Review: Archipelago (2010)

Archipelago is Joanna Hogg’s second directorial feature, and stars Tom Hiddleston, Christopher Baker, Kate Fahy, Amy Lloyd and Lydia Leonard.

The film follows an upper class family and their holiday on Tresco, Isles of Scilly. Patricia (Fahy) calls together daughter Cynthia (Leonard) and son Edward (Hiddleston) for some quality time before Edward embarks upon a volunteer placement in Africa While their father appears only over phone calls, he casts an unseen presence on the characters’ development. With hired cook Rose (Lloyd) and family friend Christopher (Baker), the family’s relationships soon begin to strain, and its foundations are tested and tortured as the holiday continues.

Filmed on location, the weather, natural lighting, and the raw, irresolute environment perfectly echo the family’s turbulent relationships, switching from light optimism as they initially gather to a dull grey monotone when they eventually depart.

In long, static takes, full of wide shots which dare to linger and embrace the awkwardness, Hogg delicately exposes the chasm between polite pretences and repressed animosity.

The script exquisitely fluctuates between the brutally comic and the frustratingly trivial actions. Some may find it uncomfortable, but Hogg instills the right amount of indignation to keep the audience emotionally invested throughout, taking her time to carefully examine each character, as well as the family dynamic as a whole.

The acting itself, in particularly from Hiddleston, is superb, with all the actors committing admirable and earnest performances as their respective emotionally disconcerted character, each at different stages in their lives.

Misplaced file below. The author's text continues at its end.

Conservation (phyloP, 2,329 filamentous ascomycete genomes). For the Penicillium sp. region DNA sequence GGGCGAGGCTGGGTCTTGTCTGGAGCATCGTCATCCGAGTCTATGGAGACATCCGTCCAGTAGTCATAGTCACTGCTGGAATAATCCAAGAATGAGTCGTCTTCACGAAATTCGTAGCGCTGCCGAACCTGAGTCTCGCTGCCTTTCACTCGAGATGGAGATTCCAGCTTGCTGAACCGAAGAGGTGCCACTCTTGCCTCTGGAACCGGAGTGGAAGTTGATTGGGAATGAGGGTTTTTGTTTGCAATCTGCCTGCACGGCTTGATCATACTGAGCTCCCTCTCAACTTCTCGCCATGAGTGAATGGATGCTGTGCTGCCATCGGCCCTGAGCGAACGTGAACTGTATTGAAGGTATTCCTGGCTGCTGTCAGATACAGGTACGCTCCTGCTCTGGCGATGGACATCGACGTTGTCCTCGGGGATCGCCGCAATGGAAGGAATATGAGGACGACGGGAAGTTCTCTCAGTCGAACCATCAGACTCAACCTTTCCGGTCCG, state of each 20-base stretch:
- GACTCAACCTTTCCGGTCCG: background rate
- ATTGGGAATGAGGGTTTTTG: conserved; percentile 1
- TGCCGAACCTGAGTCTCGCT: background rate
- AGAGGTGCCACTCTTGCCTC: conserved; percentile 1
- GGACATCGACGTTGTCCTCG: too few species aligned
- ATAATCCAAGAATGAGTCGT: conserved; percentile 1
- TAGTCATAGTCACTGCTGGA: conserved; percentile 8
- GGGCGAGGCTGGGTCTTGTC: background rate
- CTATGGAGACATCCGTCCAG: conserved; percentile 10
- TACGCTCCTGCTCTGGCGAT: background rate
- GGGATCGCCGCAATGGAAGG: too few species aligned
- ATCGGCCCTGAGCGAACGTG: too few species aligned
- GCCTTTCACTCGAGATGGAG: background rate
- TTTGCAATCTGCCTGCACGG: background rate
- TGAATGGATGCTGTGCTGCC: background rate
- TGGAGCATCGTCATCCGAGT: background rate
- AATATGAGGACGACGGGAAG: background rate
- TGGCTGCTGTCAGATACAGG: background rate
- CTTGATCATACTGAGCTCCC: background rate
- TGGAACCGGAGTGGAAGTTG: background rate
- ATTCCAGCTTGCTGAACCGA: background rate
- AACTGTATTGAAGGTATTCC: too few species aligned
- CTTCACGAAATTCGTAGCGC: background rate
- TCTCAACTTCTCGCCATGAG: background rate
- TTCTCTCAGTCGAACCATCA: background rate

Most of the dialogue and character interactions are improvised, relying on staging, body language and the vapid conversations to further the narrative, which in turn give the family’s relationships a wonderfully authentic nature.

Ed Rutherford’s score is impeccable, seamlessly integrating with the films low-key style, helping to accentuate the unsettled relationship at its heart, and the unsaid words lingering between them.

All these elements make Archipelago a wonderfully raw, realistic and inquisitive study into family life: the ups and downs, the turmoil, the repressed emotions and the subtle moments of joy. It’s a truly superb and accomplished piece of filmmaking that, while not being to everyone’s tastes, certainly proves that Hogg is one of the most visually daring and unique British directors in recent years.

Some may find it deplorable and and utterly pointless, while others will cherish it and savour every moment. I, on the one hand, find myself in the second category.

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